We were so close I could hear the scratching and scraping, as she began to break up the dry ground with a stick. She didn’t notice me though, even when she threw the stick away and it nearly landed on my toes, all exposed in my stupid plastic flipflops. I would have been wearing my trainers but you know what my mum’s like. Trainers, on a lovely day like today. Surely not. She’s like that.

          A wasp buzzed around my head, and usually that would be enough to get me flapping around all over the place, except I didn’t let myself. I stayed totally still, not wanting to disturb the little girl, or not wanting her to know I was there. She was digging with her fingers now, pulling up the dry earth with her bare hands, until the hole was deep enough. Then she rubbed the dirt from her fingers as best she could, picked up her doll again, and kissed it twice.

          That is the part I can still see most clearly – those two kisses, one on its forehead, one on the cheek.

          I forgot to say, but the doll wore a coat. It was bright yellow, with a black plastic buckle at the front. This is important because the next thing she did was undo the buckle, and take this coat off. She did this very quickly, and stuffed it down the front of her dress.

          Sometimes – times like now – when I think of those two kisses, it is as though I can actually feel them.

          One on the forehead.

          One on the cheek.

          What happened next is less clear in my mind because it has merged into so many other memories, been played out in so many other ways that I can’t separate the real from the imagined, or even be sure there is a difference. So I don’t know exactly when she started to cry, or if she was crying already. And I don’t know if she hesitated before throwing the last handful of dirt. But I do know by the time the doll was covered, and the earth patted down, she was bent over, clutching the yellow coat to her chest, and weeping.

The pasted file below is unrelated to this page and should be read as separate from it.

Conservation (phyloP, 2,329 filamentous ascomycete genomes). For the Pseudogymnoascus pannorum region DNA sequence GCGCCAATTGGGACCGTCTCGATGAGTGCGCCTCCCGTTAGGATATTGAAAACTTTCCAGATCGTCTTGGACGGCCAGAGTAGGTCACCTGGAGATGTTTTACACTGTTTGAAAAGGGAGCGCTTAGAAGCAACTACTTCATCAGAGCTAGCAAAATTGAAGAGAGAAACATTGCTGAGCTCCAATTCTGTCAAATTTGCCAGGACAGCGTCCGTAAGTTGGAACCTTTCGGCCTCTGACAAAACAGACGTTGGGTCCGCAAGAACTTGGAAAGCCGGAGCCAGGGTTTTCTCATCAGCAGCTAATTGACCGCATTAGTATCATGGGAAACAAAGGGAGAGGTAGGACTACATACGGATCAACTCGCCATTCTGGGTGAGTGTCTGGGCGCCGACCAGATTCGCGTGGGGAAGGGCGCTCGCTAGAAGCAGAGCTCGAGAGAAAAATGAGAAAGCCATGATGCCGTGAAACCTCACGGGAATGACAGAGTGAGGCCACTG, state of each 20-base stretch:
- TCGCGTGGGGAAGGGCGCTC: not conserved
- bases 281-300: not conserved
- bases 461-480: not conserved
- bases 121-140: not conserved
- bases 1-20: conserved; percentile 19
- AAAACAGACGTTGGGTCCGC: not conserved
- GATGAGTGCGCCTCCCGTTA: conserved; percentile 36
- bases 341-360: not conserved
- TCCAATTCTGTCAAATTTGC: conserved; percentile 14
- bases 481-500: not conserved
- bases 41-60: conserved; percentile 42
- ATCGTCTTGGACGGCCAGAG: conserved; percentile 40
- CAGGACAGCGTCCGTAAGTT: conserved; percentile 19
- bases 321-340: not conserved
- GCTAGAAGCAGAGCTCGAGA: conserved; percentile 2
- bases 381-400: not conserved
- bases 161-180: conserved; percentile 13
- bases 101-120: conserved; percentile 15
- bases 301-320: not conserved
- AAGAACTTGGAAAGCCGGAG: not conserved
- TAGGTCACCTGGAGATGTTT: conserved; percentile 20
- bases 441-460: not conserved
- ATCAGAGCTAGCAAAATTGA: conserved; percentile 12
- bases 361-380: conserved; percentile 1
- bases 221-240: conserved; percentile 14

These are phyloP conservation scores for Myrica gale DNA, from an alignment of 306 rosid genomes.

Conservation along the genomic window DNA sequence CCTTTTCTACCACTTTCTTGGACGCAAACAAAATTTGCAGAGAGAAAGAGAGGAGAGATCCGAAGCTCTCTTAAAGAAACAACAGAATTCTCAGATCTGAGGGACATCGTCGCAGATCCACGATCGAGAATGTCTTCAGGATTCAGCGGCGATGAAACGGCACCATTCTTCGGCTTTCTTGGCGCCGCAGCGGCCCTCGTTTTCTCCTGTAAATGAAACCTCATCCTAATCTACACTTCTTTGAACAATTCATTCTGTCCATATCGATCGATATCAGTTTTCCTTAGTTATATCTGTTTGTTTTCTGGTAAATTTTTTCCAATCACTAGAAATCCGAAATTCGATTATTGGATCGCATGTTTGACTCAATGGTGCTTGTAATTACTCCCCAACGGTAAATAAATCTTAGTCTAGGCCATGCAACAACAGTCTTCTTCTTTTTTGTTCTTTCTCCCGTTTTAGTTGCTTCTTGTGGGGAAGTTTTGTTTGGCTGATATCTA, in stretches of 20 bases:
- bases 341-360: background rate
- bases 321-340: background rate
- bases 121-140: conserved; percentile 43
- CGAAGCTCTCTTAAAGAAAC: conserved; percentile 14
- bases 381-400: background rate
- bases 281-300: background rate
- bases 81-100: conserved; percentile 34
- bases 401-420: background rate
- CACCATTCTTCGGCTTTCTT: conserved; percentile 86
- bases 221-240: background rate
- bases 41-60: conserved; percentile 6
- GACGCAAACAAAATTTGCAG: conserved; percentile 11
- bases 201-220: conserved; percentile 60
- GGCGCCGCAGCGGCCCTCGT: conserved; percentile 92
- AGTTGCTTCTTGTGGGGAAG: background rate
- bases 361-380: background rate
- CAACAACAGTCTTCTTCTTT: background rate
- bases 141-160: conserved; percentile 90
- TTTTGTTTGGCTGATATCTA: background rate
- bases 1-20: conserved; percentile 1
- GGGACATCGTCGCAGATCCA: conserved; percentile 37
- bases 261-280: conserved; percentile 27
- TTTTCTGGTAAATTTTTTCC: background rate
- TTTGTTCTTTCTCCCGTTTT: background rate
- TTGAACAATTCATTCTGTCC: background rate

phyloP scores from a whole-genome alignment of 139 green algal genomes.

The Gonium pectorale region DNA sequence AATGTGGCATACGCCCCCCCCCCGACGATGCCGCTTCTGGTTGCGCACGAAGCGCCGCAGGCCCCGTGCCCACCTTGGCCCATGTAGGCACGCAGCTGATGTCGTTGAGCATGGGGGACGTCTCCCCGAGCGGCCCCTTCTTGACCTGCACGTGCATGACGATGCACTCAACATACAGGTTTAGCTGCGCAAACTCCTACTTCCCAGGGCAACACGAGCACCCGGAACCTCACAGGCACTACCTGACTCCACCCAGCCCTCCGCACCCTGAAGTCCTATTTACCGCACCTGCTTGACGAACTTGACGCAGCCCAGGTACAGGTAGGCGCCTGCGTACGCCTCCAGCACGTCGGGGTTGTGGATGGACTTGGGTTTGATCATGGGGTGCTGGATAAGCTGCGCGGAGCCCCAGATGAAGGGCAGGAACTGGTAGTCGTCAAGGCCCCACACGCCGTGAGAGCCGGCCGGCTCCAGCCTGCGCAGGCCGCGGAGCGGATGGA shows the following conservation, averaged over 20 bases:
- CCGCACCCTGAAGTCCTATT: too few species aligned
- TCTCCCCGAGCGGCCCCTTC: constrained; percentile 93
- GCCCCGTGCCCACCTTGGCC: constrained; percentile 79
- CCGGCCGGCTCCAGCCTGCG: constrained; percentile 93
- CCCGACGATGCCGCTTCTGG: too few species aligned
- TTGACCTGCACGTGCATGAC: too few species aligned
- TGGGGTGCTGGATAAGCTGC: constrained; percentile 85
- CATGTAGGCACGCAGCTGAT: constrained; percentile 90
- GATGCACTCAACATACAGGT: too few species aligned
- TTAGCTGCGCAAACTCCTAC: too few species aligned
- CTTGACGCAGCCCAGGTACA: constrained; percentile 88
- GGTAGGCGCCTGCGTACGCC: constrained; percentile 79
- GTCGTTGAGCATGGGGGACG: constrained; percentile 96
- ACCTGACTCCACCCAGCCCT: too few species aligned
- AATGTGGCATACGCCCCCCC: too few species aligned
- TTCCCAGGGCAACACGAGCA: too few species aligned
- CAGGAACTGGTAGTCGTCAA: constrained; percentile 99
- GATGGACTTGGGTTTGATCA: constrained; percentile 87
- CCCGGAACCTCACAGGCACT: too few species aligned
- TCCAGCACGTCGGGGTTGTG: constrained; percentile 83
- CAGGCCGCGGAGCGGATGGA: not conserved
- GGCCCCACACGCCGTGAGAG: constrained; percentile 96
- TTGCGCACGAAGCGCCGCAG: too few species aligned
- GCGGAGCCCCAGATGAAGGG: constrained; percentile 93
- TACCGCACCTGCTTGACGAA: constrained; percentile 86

When you’re a nine-year-old boy, it’s no easy thing to comfort a girl. Especially if you don’t know her, or even what the matter is.

          I gave it my best shot.

          Intending to rest my arm lightly across her shoulders – the way Dad did to Mum when we took family walks – I shuffled forward, where in a moment of indecision I couldn’t commit either to kneeling beside her or staying standing. I hovered awkwardly between the two, then overbalanced, toppling in slow motion, so the first this weeping girl was aware of me, was the entire weight of my body, gently pushing her face into a freshly dug grave. I still don’t know what I should have said to make things better, and I’ve thought about this a lot. But lying beside her with the tips of our noses nearly touching, I tried, ‘I’m Matthew. What’s your name?’